Stefania Marzorati, *aAndrea Schievano, aAntonio Idàb and Luisella Verottaa Author affiliations
aDepartment of Environmental Science and Policy, Università degli Studi di Milano, via Celoria 2, 20133 Milano, Italy
bAlgaria srl, via Tucidide 61, 20133 Milano, Italy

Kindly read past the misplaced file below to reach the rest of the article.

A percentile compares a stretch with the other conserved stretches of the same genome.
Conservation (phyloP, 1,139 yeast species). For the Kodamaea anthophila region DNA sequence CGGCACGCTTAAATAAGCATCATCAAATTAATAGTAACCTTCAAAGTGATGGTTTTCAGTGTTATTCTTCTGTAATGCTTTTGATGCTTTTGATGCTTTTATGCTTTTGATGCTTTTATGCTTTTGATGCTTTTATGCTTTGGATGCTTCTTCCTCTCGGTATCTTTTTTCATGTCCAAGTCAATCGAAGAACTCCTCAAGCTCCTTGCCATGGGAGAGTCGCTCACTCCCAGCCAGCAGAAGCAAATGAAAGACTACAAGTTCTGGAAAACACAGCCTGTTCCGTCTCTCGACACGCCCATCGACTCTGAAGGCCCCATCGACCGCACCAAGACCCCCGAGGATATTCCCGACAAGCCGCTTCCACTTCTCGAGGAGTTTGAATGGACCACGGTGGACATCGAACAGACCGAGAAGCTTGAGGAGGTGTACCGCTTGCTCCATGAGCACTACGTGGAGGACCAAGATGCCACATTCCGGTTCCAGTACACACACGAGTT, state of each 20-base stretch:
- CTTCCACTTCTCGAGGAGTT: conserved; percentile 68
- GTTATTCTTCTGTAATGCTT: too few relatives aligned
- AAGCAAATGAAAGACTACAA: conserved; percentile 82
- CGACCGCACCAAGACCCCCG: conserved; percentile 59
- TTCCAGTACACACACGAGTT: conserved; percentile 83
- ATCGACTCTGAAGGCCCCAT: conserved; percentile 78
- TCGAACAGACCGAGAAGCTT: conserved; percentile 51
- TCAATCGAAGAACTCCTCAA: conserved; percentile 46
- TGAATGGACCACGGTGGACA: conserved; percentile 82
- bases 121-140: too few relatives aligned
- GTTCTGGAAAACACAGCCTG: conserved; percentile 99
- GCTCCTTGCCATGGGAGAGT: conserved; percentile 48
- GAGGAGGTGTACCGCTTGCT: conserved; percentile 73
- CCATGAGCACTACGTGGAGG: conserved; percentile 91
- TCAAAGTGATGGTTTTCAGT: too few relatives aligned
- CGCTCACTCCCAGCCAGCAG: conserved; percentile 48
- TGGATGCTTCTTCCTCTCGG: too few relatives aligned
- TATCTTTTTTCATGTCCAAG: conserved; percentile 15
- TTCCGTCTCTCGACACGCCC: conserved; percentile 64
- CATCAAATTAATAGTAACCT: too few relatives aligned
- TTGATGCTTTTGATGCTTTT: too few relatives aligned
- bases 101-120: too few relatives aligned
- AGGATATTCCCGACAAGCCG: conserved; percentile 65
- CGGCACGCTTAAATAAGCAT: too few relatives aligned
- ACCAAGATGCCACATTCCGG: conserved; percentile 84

In the last decade, the cyanobacterium Spirulina has gained a high commercial interest as a food supplement, mainly due to its high protein content as well as high amounts of pigments, such as carotenoids, chlorophylls and phycocyanins. In particular, phycocyanin has been widely considered as a precious food-dye because of its protein-based structure and the rare intense-blue color. Different strategies were developed for the isolation and purification of phycocyanin. The main drawback of such processes is that carotenoids and chlorophylls are generally wasted together with the residual biomass. In this study, a different approach is proposed, suggesting an integrated pigment extraction chain. The body of the strategy involves two consecutive steps of the supercritical-CO2 extraction of carotenoids and chlorophylls, before phycocianin extraction. The total carotenoid, chlorophyll a and chlorophyll b contents in the extracts were equal to 3.5 ± 0.2 mg g−1, 5.7 ± 0.2 mg g−1 and 3.4 ± 0.3 mg g−1, respectively (by dry Spirulina weight). The biomass residue, exhausted in terms of carotenoids and chlorophylls, was then extracted in water to yield phycocyanin. Consecutive steps were developed in order to ehance the phycocyanin purity, including electrocoagulation, dialysis and protein salting-out. These processes yielded 250 mg g−1 of phycocyanin (by dry Spirulina weight). A potentially scalable strategy to obtain the blue pigment with high purity (A620/A280 = 2.2) was developed. The practical application of the extracted blue phycocyanin pigment as a cotton-based tissue colorant was also experimented.